Kim Smith owns a dramatic web design company in Grand Rapids, Michigan. She photographed the money bench in 2007. Her photo sets contains lots of friends and family and her landscapes make Michigan look like a beautiful place. In fact, Mackinac Island doesn't look so different from my own Paradise Island . . . http://www.flickr.com/photos/kimsmith/
The swaggering chimp looks like he's just come out of a backroom game of Craps with Paul Newman and Robert Redford. I saw this and thought The Sting, best film of 1973. And of course I thought of Eddie, my poker-playing Inner Editor. The Chimp is a Geekery art poster, an original drawing by Spiderman Jonah Jameson, provided here by the wonderful uNatural etsy shop https://www.etsy.com/shop/unaturalinspiration If you've seen The Chimp before you've no doubt been reading about National Insect Week benches, presented by Eddie, who was not at his best due to a morbid fear of ladybugs, grasshoppers and other harmless insects.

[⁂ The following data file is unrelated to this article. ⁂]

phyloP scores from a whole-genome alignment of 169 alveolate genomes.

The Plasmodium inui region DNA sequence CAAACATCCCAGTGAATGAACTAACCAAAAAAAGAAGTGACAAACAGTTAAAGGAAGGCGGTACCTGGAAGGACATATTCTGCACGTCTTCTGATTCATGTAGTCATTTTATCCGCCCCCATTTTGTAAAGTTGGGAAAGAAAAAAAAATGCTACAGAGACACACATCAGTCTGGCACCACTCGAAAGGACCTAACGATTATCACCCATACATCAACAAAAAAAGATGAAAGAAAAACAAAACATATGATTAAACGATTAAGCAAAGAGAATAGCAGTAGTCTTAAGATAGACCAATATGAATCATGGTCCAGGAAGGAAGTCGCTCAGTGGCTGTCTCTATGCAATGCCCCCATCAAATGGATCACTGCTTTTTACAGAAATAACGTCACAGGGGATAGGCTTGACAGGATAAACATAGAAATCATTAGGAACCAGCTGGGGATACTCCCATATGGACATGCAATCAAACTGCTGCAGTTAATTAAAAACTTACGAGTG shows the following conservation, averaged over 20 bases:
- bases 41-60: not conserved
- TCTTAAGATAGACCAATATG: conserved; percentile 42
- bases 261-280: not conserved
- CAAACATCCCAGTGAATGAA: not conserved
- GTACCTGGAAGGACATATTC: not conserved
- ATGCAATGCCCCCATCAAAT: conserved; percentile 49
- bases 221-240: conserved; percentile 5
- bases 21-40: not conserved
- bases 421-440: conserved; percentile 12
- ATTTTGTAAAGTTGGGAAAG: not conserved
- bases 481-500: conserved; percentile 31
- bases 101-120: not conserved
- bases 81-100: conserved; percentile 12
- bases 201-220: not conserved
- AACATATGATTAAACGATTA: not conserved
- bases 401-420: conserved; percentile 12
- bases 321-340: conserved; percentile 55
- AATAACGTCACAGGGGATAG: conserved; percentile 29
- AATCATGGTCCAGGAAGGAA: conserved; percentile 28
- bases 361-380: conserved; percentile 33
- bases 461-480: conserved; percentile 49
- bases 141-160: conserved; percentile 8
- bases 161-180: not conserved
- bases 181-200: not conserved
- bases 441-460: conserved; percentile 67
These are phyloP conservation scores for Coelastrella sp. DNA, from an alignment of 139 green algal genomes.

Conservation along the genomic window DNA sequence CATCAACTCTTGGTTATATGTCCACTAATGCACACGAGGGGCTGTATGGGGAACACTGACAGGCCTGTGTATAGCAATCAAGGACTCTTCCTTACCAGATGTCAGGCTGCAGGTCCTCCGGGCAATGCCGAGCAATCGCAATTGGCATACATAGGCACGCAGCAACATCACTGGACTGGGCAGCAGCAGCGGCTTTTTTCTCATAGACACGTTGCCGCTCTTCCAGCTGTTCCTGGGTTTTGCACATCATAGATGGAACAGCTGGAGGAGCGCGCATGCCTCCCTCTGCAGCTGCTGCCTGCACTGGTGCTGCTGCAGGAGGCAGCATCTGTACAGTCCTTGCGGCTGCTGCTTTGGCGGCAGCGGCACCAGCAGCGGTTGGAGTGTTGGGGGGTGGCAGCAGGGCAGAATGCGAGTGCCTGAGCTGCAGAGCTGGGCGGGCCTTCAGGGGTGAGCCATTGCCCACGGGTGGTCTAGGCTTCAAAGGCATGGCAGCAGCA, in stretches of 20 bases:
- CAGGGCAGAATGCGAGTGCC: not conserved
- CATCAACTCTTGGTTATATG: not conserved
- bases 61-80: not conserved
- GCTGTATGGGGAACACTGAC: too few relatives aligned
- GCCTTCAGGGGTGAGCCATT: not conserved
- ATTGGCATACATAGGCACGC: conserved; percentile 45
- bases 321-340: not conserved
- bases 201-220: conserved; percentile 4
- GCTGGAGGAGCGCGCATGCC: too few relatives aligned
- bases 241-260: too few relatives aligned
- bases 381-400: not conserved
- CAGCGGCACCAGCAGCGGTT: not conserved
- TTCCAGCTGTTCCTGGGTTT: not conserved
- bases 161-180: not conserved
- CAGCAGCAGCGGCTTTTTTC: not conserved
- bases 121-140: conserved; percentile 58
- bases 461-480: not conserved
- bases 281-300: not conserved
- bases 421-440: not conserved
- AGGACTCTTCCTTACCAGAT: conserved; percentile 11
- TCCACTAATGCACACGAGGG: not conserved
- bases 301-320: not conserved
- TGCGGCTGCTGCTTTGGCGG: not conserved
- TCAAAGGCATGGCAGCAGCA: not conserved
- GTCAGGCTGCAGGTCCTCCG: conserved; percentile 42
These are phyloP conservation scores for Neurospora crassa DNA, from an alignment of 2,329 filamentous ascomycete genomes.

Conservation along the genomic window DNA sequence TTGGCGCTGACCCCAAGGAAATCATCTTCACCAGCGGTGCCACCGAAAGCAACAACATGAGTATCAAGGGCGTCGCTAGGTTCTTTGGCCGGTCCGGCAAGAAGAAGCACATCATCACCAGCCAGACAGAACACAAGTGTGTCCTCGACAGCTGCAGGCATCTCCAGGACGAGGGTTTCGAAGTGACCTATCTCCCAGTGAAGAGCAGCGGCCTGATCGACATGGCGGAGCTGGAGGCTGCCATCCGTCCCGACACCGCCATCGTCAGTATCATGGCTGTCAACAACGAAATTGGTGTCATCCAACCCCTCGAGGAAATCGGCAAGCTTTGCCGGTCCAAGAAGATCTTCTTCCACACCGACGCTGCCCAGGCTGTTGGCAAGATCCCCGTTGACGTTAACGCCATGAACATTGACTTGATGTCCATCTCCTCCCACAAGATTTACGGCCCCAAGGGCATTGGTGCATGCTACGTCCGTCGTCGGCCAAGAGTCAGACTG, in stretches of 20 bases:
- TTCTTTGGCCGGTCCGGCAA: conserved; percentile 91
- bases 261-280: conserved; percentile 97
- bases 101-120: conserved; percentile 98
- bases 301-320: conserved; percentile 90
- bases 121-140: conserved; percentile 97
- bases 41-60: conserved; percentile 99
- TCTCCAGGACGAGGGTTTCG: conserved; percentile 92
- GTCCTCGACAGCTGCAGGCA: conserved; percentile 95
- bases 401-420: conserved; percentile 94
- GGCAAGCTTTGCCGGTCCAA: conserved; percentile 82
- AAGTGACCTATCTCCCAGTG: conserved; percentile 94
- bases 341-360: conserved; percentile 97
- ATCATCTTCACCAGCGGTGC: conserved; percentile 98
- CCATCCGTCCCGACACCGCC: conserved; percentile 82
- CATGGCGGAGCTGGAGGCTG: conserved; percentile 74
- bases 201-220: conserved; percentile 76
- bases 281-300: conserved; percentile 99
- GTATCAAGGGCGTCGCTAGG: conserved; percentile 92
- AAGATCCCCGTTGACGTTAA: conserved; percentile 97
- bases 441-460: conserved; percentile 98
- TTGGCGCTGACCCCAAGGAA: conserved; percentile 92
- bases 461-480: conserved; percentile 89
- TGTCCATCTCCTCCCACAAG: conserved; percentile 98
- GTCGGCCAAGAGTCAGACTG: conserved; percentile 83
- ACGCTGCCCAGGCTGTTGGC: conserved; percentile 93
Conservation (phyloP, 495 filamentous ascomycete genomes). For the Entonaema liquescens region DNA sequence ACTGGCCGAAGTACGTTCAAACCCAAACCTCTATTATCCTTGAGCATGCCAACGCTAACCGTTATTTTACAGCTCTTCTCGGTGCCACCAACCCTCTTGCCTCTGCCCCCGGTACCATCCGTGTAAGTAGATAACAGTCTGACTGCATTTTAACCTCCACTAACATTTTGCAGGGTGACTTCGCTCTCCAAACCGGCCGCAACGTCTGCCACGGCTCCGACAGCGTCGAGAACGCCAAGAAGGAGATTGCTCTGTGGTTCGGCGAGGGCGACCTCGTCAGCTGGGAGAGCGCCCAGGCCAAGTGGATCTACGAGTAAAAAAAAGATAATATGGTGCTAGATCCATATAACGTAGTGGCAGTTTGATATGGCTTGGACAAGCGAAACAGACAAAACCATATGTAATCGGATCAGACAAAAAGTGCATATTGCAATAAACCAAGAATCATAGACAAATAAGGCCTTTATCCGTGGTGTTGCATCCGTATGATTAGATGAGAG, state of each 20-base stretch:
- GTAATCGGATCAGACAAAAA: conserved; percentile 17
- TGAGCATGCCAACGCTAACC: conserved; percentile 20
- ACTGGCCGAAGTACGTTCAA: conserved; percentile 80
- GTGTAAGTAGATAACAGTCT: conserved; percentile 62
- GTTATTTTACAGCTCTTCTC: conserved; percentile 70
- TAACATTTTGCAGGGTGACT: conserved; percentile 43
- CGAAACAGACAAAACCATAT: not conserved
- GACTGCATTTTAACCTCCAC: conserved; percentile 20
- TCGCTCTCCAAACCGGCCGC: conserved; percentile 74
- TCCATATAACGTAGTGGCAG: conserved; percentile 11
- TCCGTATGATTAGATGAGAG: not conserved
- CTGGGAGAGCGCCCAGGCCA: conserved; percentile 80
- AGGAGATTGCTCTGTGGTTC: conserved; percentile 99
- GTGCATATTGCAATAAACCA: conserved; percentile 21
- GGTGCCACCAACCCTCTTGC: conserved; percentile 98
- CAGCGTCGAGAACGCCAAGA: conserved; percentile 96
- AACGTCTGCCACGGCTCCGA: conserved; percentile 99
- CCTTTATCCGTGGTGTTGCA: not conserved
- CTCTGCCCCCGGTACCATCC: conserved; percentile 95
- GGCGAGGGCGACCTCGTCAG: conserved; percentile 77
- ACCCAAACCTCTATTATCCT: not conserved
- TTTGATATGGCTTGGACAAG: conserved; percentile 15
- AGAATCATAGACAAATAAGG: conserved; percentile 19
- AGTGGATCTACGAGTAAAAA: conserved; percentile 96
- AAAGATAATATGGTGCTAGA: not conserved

The capuchin monkey with a quizzical face is not really Eddie's cousin Alex. You knew that, didn't you? He was photographed in Zoo Hellbrunn in Salzburg by Michael Ransburg, who lives in Klagenfurt and has a passion for technology and wildlife photography. His splendid albums are full of birds, mammals and reptiles of every kind. https://www.flickr.com/photos/michaelransburg/4630192960/
The little stuffed monkey on a park bench was photographed in 2013 by KG Nixer, a web developer from Chicago. https://www.flickr.com/photos/kgnixer/8893524557/in/photolist